After the “Road to California”

 Last year I wrote a post about my experience entering my first art quilt in a traditional quilt show in Ontario California.

“ By the end of two days at the show I learned that I needed to improve my technical skills and rethink what might be a better fit using my current technique. I am even thinking of making a more traditional quilt to enter in next year’s show.”

                        Post from January 2018


I have definitely devoted myself to improve my skills as a quilter. I used quilts for my guild’s philanthropy group to practice free motion patterns. Once a month I participate in  a long-arm club at my local quilt shop. At that shop I recently I attended a three day hands on class sponsored by Handi Quilter. During those three days I began to understand and appreciate how quilting can transform even the most basic quilt top.

Like all artists, quilters use design concepts. In planning the quilting for a quilt top, a master quilter is able to transform the composition. A pattern created during quilting will enhance the visual depth of a quilt by densely filling or sparsely  filling an enclosed shape. Quilting provides a visual pathway around the surface of a quilt and can even create a focal point where there wasn’t one.


Quilting lines can be straight or curved, can be heavy or light.  These lines used in a predictable pattern create a visual rhythm which plays across the surface of a quilt. The possibilities are limitless.

Taking the time before I begin to quilt to draw out the designs  has really helped me. I now spend a few minutes doodling with a fine point marker before I quilt. I don't always choose to draw the designs that familiar to quilters like feathers or ribbon candy. I always am thinking about what will add to or enhance the quilt.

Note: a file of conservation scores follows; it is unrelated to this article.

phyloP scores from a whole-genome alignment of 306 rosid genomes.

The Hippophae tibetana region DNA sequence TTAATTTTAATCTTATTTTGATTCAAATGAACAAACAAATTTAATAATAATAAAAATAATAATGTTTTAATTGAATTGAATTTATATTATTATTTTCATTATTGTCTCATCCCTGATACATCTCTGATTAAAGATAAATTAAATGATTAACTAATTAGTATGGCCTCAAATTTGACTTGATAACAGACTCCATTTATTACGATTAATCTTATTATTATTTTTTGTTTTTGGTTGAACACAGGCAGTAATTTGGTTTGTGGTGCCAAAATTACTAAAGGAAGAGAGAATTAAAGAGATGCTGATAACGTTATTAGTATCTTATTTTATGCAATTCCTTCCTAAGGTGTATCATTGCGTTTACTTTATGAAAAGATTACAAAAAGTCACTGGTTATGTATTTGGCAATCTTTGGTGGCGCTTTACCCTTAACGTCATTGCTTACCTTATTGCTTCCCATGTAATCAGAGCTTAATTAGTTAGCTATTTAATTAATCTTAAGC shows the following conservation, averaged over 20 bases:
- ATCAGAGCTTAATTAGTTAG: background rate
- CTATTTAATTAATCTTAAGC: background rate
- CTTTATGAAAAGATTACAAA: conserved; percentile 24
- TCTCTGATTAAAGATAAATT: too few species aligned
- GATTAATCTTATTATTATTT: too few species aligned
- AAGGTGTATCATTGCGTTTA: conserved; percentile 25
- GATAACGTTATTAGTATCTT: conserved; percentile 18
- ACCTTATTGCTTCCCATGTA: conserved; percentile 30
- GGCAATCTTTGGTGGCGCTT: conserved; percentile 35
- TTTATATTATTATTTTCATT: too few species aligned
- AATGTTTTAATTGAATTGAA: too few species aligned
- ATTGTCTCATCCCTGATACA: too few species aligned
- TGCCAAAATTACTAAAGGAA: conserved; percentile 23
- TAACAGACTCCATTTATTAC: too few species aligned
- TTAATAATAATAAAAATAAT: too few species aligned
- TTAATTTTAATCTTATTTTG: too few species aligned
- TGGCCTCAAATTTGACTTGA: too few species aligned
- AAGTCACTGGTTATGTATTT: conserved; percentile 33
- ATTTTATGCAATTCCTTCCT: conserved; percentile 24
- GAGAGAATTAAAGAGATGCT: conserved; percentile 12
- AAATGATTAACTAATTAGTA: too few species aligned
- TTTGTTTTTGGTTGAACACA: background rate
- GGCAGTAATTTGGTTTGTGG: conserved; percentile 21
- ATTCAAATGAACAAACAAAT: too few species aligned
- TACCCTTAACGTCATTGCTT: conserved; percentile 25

quilt

 

Recently I made a simple block quilt. I used a ruler to create a line of oblong shapes. I filled each row with a difference free motion motif. The exercise helped me to expand my design repertoire. 

I am beginning to see how these stitched patterns are important for the visually rich backgrounds in my portrait quilts. The potential of a using motifs in my landscape quilts to mimic natural elements is making me reconsider using primarily thread painting to enhance the design.


This year, as I toured the show; I was able to appreciate the technical prowess of the award winners and of many participants.

The quilt I entered this year (Jana)  had already won an award at a art quilt exhibition but did not get a nod from the judges at Road. So next year, I still have a goal of entering a bed quilt and to enter an art quilt that demonstrates my improved technique.


The goal is not the award.

The goal is to grow as an artist.


Until next time.....
Margaret